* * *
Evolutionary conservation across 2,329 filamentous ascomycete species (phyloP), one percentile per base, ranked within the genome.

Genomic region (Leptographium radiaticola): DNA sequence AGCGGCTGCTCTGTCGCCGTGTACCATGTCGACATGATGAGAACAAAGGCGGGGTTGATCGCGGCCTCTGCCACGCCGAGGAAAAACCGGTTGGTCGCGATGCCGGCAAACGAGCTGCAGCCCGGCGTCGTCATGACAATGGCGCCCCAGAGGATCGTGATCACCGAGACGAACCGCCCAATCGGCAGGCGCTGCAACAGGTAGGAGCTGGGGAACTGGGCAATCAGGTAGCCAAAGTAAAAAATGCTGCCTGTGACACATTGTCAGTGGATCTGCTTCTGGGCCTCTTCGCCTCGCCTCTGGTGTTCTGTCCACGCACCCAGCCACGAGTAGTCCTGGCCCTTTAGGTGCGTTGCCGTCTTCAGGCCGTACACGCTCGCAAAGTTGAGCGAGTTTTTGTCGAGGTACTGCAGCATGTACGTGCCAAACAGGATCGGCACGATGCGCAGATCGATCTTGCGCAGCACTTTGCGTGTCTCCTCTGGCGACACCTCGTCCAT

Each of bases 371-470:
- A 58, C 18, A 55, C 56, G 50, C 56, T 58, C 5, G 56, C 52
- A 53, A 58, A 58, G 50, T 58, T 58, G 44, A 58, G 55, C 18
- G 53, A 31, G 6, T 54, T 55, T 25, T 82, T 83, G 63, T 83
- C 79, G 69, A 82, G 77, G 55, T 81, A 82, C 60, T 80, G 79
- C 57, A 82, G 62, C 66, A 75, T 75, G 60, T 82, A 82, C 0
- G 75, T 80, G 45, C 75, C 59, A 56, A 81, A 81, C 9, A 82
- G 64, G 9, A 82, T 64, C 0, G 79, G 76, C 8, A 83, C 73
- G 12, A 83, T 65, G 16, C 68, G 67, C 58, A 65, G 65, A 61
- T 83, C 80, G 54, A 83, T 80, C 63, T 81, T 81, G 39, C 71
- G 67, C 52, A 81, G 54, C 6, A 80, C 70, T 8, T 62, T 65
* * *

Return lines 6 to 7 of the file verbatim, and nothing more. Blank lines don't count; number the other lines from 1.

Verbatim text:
- G 53, A 31, G 6, T 54, T 55, T 25, T 82, T 83, G 63, T 83
- C 79, G 69, A 82, G 77, G 55, T 81, A 82, C 60, T 80, G 79